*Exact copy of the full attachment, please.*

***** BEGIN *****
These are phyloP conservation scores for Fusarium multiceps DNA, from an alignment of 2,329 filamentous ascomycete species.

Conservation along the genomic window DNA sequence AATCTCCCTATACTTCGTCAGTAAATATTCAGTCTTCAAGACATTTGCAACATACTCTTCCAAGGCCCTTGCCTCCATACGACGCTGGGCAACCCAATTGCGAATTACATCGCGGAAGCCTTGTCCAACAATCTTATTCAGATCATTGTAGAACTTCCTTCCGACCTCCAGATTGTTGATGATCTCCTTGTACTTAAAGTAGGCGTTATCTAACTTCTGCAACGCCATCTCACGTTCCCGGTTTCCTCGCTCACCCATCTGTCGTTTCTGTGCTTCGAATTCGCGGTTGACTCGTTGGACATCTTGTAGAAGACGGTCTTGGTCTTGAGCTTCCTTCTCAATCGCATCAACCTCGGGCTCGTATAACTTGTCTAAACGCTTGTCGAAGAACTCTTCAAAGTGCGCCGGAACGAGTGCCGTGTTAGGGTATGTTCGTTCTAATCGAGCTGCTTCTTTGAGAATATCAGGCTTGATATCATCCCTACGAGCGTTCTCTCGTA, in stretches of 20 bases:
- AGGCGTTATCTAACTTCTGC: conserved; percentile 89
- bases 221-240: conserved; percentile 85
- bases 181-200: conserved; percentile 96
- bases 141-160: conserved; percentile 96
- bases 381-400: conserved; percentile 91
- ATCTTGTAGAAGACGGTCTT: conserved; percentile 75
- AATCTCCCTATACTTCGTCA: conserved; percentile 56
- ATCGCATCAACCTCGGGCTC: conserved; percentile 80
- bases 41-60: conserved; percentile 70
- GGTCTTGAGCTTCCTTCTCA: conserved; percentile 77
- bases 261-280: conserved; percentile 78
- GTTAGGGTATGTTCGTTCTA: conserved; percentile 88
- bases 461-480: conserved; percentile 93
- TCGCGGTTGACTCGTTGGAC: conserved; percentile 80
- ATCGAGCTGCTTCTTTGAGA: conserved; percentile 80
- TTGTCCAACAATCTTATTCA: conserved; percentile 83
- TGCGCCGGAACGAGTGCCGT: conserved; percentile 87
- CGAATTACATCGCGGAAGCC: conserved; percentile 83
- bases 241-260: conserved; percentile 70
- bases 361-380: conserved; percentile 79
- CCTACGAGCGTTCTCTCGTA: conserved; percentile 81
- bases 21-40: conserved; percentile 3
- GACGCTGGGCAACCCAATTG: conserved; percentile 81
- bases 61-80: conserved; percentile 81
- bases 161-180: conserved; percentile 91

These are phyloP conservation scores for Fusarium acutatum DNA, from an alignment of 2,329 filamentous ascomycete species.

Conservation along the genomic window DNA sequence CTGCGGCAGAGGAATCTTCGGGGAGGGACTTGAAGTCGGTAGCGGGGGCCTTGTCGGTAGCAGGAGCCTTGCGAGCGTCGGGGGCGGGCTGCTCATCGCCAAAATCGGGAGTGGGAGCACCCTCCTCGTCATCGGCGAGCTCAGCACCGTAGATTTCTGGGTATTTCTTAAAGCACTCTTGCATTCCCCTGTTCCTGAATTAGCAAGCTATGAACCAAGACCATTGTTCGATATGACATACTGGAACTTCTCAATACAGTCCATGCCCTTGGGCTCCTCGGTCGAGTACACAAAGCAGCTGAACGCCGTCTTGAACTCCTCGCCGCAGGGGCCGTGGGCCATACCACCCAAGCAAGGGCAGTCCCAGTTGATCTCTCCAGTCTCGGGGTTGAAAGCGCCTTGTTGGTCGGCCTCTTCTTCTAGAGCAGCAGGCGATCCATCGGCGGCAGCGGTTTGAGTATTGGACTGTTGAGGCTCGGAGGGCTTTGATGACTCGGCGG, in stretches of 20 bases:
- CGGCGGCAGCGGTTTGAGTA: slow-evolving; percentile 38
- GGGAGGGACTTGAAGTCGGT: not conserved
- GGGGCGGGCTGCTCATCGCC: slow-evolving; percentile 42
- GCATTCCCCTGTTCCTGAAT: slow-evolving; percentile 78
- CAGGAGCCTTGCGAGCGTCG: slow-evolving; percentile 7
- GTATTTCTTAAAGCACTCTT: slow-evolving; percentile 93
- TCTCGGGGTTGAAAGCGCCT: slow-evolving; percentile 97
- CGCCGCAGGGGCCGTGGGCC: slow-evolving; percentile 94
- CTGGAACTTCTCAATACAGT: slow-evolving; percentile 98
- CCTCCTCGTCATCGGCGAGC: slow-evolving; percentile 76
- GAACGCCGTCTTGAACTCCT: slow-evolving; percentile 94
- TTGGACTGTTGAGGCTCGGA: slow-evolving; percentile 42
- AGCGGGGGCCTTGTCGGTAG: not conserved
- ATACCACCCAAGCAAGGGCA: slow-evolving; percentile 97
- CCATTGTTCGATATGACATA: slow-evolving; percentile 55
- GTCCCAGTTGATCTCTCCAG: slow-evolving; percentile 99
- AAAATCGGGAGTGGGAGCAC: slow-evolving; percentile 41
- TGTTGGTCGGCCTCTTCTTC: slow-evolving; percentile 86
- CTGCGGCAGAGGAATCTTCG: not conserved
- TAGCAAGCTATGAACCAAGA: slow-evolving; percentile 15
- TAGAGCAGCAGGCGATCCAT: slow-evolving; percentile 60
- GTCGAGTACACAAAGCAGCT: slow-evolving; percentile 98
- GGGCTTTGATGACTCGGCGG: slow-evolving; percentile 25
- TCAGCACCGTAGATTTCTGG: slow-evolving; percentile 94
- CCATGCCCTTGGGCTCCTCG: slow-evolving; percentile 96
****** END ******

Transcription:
These are phyloP conservation scores for Fusarium multiceps DNA, from an alignment of 2,329 filamentous ascomycete species.

Conservation along the genomic window DNA sequence AATCTCCCTATACTTCGTCAGTAAATATTCAGTCTTCAAGACATTTGCAACATACTCTTCCAAGGCCCTTGCCTCCATACGACGCTGGGCAACCCAATTGCGAATTACATCGCGGAAGCCTTGTCCAACAATCTTATTCAGATCATTGTAGAACTTCCTTCCGACCTCCAGATTGTTGATGATCTCCTTGTACTTAAAGTAGGCGTTATCTAACTTCTGCAACGCCATCTCACGTTCCCGGTTTCCTCGCTCACCCATCTGTCGTTTCTGTGCTTCGAATTCGCGGTTGACTCGTTGGACATCTTGTAGAAGACGGTCTTGGTCTTGAGCTTCCTTCTCAATCGCATCAACCTCGGGCTCGTATAACTTGTCTAAACGCTTGTCGAAGAACTCTTCAAAGTGCGCCGGAACGAGTGCCGTGTTAGGGTATGTTCGTTCTAATCGAGCTGCTTCTTTGAGAATATCAGGCTTGATATCATCCCTACGAGCGTTCTCTCGTA, in stretches of 20 bases:
- AGGCGTTATCTAACTTCTGC: conserved; percentile 89
- bases 221-240: conserved; percentile 85
- bases 181-200: conserved; percentile 96
- bases 141-160: conserved; percentile 96
- bases 381-400: conserved; percentile 91
- ATCTTGTAGAAGACGGTCTT: conserved; percentile 75
- AATCTCCCTATACTTCGTCA: conserved; percentile 56
- ATCGCATCAACCTCGGGCTC: conserved; percentile 80
- bases 41-60: conserved; percentile 70
- GGTCTTGAGCTTCCTTCTCA: conserved; percentile 77
- bases 261-280: conserved; percentile 78
- GTTAGGGTATGTTCGTTCTA: conserved; percentile 88
- bases 461-480: conserved; percentile 93
- TCGCGGTTGACTCGTTGGAC: conserved; percentile 80
- ATCGAGCTGCTTCTTTGAGA: conserved; percentile 80
- TTGTCCAACAATCTTATTCA: conserved; percentile 83
- TGCGCCGGAACGAGTGCCGT: conserved; percentile 87
- CGAATTACATCGCGGAAGCC: conserved; percentile 83
- bases 241-260: conserved; percentile 70
- bases 361-380: conserved; percentile 79
- CCTACGAGCGTTCTCTCGTA: conserved; percentile 81
- bases 21-40: conserved; percentile 3
- GACGCTGGGCAACCCAATTG: conserved; percentile 81
- bases 61-80: conserved; percentile 81
- bases 161-180: conserved; percentile 91

These are phyloP conservation scores for Fusarium acutatum DNA, from an alignment of 2,329 filamentous ascomycete species.

Conservation along the genomic window DNA sequence CTGCGGCAGAGGAATCTTCGGGGAGGGACTTGAAGTCGGTAGCGGGGGCCTTGTCGGTAGCAGGAGCCTTGCGAGCGTCGGGGGCGGGCTGCTCATCGCCAAAATCGGGAGTGGGAGCACCCTCCTCGTCATCGGCGAGCTCAGCACCGTAGATTTCTGGGTATTTCTTAAAGCACTCTTGCATTCCCCTGTTCCTGAATTAGCAAGCTATGAACCAAGACCATTGTTCGATATGACATACTGGAACTTCTCAATACAGTCCATGCCCTTGGGCTCCTCGGTCGAGTACACAAAGCAGCTGAACGCCGTCTTGAACTCCTCGCCGCAGGGGCCGTGGGCCATACCACCCAAGCAAGGGCAGTCCCAGTTGATCTCTCCAGTCTCGGGGTTGAAAGCGCCTTGTTGGTCGGCCTCTTCTTCTAGAGCAGCAGGCGATCCATCGGCGGCAGCGGTTTGAGTATTGGACTGTTGAGGCTCGGAGGGCTTTGATGACTCGGCGG, in stretches of 20 bases:
- CGGCGGCAGCGGTTTGAGTA: slow-evolving; percentile 38
- GGGAGGGACTTGAAGTCGGT: not conserved
- GGGGCGGGCTGCTCATCGCC: slow-evolving; percentile 42
- GCATTCCCCTGTTCCTGAAT: slow-evolving; percentile 78
- CAGGAGCCTTGCGAGCGTCG: slow-evolving; percentile 7
- GTATTTCTTAAAGCACTCTT: slow-evolving; percentile 93
- TCTCGGGGTTGAAAGCGCCT: slow-evolving; percentile 97
- CGCCGCAGGGGCCGTGGGCC: slow-evolving; percentile 94
- CTGGAACTTCTCAATACAGT: slow-evolving; percentile 98
- CCTCCTCGTCATCGGCGAGC: slow-evolving; percentile 76
- GAACGCCGTCTTGAACTCCT: slow-evolving; percentile 94
- TTGGACTGTTGAGGCTCGGA: slow-evolving; percentile 42
- AGCGGGGGCCTTGTCGGTAG: not conserved
- ATACCACCCAAGCAAGGGCA: slow-evolving; percentile 97
- CCATTGTTCGATATGACATA: slow-evolving; percentile 55
- GTCCCAGTTGATCTCTCCAG: slow-evolving; percentile 99
- AAAATCGGGAGTGGGAGCAC: slow-evolving; percentile 41
- TGTTGGTCGGCCTCTTCTTC: slow-evolving; percentile 86
- CTGCGGCAGAGGAATCTTCG: not conserved
- TAGCAAGCTATGAACCAAGA: slow-evolving; percentile 15
- TAGAGCAGCAGGCGATCCAT: slow-evolving; percentile 60
- GTCGAGTACACAAAGCAGCT: slow-evolving; percentile 98
- GGGCTTTGATGACTCGGCGG: slow-evolving; percentile 25
- TCAGCACCGTAGATTTCTGG: slow-evolving; percentile 94
- CCATGCCCTTGGGCTCCTCG: slow-evolving; percentile 96